By Charles Power
If there is a chance that a workplace situation could turn into a dispute, you might seek to resolve it by negotiating with the employee to leave your employment. But, you risk breaching the unfair dismissal or general protection laws if you say or do something that forces that employee to resign! This includes telling the employee that you have decided to dismiss them and offering them the chance to resign before they are dismissed.
You can avoid a legal claim if you offer the employee a separation agreement, provided:
- any investigation being undertaken into the employee’s conduct or performance is fair;
- you give the employee reasonable time to consider the offer and take advice about it; and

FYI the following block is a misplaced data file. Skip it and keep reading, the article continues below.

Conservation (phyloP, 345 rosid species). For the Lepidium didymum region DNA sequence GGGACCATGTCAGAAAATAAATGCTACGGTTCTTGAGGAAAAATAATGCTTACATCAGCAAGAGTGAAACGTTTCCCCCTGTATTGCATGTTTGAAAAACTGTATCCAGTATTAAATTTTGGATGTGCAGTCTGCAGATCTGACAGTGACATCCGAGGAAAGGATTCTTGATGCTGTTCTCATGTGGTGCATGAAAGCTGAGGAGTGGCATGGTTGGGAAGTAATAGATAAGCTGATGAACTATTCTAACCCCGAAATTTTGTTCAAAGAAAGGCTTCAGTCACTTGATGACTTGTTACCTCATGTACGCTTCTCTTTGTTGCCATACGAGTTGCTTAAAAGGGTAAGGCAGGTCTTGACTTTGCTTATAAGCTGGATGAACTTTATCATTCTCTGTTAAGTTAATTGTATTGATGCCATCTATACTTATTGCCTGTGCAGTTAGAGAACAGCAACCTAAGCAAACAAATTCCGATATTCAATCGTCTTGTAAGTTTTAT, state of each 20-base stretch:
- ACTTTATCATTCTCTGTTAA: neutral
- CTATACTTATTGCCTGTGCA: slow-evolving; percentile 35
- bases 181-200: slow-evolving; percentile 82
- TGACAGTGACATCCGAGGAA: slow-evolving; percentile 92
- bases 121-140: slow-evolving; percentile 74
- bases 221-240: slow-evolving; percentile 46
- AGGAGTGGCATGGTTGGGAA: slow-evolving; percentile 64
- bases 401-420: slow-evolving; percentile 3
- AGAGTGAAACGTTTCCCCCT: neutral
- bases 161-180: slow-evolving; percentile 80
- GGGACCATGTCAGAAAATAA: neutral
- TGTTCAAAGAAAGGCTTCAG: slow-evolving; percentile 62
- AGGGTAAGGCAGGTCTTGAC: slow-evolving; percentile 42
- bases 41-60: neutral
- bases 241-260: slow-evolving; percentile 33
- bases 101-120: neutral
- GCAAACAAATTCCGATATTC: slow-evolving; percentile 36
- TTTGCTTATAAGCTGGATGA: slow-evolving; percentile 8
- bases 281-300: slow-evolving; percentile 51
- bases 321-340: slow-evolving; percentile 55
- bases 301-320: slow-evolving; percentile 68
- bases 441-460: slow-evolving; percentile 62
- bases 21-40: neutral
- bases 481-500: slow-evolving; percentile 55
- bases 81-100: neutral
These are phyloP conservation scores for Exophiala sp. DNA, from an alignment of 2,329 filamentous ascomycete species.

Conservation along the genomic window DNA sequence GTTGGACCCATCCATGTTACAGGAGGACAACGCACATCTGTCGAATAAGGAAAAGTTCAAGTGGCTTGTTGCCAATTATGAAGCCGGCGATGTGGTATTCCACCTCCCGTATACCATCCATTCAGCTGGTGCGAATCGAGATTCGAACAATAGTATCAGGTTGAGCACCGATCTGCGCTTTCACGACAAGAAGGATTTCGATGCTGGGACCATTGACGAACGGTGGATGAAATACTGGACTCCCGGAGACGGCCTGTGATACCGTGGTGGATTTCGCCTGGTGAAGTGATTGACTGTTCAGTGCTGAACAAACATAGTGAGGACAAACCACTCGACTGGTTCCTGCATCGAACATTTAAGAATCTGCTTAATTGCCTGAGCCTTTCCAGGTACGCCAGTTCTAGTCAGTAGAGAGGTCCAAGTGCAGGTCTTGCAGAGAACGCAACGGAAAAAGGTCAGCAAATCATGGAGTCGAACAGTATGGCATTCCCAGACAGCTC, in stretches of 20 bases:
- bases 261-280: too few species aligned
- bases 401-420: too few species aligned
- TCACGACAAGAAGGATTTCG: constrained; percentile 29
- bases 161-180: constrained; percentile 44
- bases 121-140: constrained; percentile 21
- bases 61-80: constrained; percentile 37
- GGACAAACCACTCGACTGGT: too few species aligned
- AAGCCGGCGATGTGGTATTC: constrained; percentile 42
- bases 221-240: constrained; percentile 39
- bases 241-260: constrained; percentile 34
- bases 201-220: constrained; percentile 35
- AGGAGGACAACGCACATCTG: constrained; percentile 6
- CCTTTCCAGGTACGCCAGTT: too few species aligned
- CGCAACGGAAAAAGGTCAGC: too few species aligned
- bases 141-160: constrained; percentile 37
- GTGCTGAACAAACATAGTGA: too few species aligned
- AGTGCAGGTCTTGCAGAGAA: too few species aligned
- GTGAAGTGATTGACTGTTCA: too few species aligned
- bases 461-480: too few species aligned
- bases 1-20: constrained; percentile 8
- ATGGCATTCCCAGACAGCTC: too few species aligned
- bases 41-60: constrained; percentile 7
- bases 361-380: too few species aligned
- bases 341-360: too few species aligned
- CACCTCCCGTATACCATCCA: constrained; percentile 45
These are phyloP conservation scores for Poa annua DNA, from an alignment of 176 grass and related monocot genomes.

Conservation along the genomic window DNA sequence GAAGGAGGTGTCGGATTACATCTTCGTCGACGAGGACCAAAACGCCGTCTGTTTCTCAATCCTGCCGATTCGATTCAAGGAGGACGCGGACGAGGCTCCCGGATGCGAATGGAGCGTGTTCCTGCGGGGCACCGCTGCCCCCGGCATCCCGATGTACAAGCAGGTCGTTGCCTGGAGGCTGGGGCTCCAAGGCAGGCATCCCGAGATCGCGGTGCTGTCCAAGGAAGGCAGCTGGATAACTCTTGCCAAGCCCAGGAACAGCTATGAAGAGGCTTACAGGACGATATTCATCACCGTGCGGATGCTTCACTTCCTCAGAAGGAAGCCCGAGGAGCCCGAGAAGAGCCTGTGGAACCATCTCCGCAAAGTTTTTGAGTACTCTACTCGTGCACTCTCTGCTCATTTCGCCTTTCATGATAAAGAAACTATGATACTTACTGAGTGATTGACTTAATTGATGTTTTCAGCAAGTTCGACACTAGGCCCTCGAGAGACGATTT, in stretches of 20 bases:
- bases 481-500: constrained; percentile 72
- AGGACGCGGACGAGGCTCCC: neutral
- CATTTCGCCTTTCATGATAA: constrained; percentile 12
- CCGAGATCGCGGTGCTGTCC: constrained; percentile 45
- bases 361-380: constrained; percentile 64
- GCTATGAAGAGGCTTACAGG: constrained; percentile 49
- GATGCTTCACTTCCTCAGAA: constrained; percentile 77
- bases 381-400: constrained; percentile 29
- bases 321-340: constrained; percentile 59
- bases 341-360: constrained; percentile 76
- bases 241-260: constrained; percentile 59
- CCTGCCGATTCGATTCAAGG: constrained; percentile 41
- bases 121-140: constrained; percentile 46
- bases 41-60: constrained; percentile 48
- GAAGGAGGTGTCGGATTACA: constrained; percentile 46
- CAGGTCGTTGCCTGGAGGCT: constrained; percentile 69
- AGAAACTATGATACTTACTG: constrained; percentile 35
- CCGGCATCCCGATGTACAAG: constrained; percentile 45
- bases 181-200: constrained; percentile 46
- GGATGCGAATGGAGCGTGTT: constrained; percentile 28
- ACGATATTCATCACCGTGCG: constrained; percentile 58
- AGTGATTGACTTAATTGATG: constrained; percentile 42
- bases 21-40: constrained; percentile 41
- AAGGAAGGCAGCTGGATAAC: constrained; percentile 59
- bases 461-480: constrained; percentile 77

- the employee accepts the offer and voluntarily resigns.
What you must include in a separation agreement
Make sure you include the following things in separation agreements:
- A date stating when the employee’s employment will end.
- A sum to be paid to the employee that includes:
- an amount in lieu of notice;
- an ex gratia benefit; and
- – a redundancy payment (if relevant).
- Any unpaid wages or accrued leave entitlements to be paid to the employee.
- A clause stating that the employee agrees not to make any future legal claims against you.
- A clause stating that neither you nor the employee will criticise one another.
- A clause stating that the employee will not disclose the terms of the agreement to anyone except for specific purposes (e.g. for legal or accounting reasons).